CDM PDQ + MGT?

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Congressman Ratcliffe Rattles CDM’s Cage in Hearing on the Hill

Rep. John Ratcliffe chairs the House Cybersecurity and Infrastructure Protection Subcommittee. (Photo: Congress)

House Cybersecurity and Infrastructure Protection Subcommittee chairman Rep. John Ratcliffe, R-Texas, put the Continuous Diagnostics and Mitigation (CDM) program under the microscope in a hearing with industry experts last week. The somewhat unconventional hearing–which featured only industry witnesses and none from government–underscored CDM’s primacy, but pushed the program to get a move on. The roster of industry witnesses included representatives from Splunk, RSA Archer, CGI Federal, and the Information Technology Alliance for Public Sector.

Pedal to the Metal Please:

“The maturity of the Continuing Diagnostics and Mitigation Program has to move at the pace of new technologies and innovations, not at the pace of bureaucracy,” said Rep. John Ratcliffe, R-Texas, subcommittee chairman, during the hearing

As with most large government programs, the CDM program has struggled with navigating government bureaucracy and uncertain budget cycles. Ratcliffe and the witnesses acknowledged CDM as the government’s best shot at securing its most important networks, but emphasized that slow deployment means cyber criminals are getting the jump on government agencies.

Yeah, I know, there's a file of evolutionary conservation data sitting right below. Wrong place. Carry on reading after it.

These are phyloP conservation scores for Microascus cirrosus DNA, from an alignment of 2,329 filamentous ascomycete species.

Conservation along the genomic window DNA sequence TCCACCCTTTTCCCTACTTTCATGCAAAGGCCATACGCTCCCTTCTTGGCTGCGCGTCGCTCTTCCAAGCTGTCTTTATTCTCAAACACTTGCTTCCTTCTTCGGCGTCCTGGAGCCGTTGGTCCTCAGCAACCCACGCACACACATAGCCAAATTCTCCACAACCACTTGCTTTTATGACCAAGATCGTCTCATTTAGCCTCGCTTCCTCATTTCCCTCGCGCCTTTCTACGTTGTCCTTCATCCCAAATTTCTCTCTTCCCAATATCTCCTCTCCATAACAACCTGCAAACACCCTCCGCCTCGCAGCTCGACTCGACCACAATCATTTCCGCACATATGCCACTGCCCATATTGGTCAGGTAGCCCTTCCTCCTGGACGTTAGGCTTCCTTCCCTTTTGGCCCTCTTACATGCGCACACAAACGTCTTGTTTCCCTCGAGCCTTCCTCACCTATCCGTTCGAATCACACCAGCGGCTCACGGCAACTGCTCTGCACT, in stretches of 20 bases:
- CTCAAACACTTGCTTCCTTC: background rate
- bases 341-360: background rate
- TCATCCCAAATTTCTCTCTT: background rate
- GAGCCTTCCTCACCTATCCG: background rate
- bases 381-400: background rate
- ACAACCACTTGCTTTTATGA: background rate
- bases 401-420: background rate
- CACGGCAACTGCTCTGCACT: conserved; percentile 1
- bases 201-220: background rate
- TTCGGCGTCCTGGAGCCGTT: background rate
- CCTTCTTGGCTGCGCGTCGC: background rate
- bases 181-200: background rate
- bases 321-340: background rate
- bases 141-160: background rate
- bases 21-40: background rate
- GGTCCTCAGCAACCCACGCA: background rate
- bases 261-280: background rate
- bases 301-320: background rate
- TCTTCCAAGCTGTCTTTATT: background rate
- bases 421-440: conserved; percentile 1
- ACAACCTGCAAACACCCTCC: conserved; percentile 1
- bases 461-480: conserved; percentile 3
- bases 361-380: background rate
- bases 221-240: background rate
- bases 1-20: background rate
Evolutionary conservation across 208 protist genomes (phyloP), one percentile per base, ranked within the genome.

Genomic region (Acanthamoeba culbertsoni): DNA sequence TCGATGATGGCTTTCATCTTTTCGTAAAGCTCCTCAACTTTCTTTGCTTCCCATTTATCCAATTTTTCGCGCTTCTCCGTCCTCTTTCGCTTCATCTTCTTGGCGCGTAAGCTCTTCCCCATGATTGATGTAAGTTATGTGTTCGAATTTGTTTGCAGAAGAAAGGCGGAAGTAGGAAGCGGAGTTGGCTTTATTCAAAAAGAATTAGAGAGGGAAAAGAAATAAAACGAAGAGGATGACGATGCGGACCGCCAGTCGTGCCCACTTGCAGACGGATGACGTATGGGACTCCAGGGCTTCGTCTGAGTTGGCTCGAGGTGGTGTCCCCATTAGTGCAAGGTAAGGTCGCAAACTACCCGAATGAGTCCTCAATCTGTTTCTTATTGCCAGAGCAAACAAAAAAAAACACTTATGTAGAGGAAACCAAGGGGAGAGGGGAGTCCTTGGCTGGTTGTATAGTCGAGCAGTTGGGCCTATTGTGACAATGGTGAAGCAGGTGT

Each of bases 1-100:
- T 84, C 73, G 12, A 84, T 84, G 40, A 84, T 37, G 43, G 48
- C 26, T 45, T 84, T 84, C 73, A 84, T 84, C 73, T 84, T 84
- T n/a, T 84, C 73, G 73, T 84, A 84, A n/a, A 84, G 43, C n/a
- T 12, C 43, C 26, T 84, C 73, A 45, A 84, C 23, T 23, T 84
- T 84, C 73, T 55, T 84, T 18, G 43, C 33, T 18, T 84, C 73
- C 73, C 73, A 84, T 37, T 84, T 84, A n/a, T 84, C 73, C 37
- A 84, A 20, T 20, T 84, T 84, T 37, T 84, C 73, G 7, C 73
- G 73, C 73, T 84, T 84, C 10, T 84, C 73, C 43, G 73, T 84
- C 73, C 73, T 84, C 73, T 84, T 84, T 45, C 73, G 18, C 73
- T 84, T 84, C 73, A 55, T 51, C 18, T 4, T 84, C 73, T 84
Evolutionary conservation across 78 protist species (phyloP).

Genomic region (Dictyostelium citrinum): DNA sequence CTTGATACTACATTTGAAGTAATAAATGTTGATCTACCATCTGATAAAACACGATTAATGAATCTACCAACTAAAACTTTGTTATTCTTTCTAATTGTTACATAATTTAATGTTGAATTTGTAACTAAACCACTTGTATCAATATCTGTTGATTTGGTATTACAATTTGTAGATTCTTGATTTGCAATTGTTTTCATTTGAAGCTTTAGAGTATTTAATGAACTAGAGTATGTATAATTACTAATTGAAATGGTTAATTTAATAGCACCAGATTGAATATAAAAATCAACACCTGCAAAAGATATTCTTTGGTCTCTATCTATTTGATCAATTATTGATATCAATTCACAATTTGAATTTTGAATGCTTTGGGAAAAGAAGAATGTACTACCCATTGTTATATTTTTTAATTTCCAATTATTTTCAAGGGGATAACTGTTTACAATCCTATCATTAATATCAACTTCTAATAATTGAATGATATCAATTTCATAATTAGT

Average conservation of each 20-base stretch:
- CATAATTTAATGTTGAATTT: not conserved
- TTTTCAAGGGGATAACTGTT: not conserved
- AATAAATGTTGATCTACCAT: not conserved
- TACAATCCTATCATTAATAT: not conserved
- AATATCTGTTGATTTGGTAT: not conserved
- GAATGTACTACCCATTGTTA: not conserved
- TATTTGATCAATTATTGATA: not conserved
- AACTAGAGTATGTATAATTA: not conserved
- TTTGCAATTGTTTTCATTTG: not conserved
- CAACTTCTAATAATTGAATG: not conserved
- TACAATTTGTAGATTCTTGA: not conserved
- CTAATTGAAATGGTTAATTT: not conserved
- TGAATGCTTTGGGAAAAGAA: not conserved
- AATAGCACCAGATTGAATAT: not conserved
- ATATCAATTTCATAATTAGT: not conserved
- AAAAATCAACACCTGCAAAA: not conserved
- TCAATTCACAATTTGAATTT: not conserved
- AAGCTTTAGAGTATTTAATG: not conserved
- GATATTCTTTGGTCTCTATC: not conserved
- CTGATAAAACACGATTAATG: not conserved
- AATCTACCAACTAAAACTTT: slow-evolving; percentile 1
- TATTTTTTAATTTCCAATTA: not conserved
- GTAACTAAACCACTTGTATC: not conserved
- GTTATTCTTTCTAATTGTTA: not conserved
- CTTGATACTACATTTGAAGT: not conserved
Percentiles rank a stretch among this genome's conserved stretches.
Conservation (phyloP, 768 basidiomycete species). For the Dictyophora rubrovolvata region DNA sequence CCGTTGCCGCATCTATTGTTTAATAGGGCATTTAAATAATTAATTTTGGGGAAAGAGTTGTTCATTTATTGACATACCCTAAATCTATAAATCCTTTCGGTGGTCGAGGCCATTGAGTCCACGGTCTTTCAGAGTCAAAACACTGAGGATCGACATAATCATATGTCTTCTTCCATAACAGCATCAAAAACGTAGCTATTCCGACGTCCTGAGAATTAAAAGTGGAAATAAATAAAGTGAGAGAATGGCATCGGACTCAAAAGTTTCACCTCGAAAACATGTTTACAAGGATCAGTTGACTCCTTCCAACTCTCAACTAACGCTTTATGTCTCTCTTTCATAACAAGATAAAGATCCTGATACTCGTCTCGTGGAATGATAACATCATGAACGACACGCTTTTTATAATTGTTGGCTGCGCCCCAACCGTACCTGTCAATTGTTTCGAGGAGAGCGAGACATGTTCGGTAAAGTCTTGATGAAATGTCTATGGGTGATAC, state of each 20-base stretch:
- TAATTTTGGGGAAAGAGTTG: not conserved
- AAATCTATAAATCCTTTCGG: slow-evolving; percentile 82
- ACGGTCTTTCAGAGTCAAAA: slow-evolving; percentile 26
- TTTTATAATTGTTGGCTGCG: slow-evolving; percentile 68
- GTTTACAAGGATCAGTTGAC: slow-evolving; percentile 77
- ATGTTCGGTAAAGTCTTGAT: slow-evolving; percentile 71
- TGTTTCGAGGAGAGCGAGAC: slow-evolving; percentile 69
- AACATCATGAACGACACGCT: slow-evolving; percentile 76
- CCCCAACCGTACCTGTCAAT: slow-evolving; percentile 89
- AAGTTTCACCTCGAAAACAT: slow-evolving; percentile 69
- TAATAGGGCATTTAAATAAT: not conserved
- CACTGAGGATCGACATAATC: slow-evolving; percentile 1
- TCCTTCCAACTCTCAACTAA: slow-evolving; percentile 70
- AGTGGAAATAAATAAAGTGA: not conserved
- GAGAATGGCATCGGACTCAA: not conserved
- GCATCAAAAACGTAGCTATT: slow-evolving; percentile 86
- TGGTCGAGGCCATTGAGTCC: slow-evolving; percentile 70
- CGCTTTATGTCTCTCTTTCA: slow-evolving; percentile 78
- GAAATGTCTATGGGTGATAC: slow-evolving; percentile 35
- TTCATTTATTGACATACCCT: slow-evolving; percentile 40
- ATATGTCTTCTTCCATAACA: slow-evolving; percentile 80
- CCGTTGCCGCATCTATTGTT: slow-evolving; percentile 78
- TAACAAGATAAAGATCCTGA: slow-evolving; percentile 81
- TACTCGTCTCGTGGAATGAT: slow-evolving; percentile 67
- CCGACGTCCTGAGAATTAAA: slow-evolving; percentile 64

CDM launched its first of four phases in 2012, which focused on helping agencies and departments understand what is on their networks. However, Phase 3, which helps agencies and departments understand what is happening on the networks, didn’t launch until last year.

“While I understand that setting up new government programs, buying new and advanced technologies, and deploying those technologies across a massive Federal environment is not easy, the threats to Federal agencies continue to grow every minute,” Ratcliffe said.

Hurry Up, But Don’t Screw Up:

Everybody urged acceleration, but witnesses also urged caution–and emphasized the need for the government to move at prudent speed.

“While everyone feels the urgency brought on by continuous cyberattacks, it is important to not lose sight of the fact that providing security to networks as large and complex as those of the U.S. government is an enormous undertaking,” said Gregg Mossburg, senior vice president for strategic operations, CGI Federal. “This is one of the first efforts of its type; therefore, it is critical to lay a solid foundation on these programs before building more advanced capabilities.”

During the hearing, industry experts shared their thoughts on how the government can help CDM succeed in the future.

“Promoting CDM’s continued success over the next several years will require continued funding through appropriations, robust oversight by Congress, and sustained leadership from DHS,” said Frank Dimina, area vice president, Federal, Splunk. “I will reiterate that the CDM program has made important strides. Now is the time to look at modernizing the approach and enhancing the capabilities of this program.”

CDM and the Bigger Picture:

Despite Ratcliffe’s drive to acceleration, his spokesperson stressed that the congressman remains committed to CDM. Ratcliffe is currently working on a bill to speed up CDM deployment.

Ratcliffe recognizes CDM is huge, but fits into a bigger picture plan to improve the efficiency and security of Federal IT. The CDM Dashboard promises to provide a critical operational measure to support the Cyber Executive Order and FITARA. Ratcliffe’s collaborating with Rep. Will Hurd, R-Texas, who heads the House Oversight IT subcommittee. There’s clearly a strong mapping into the new MGT Act. Net takeaway, it’s CDM PDQ–with a strong mapping to MGT.

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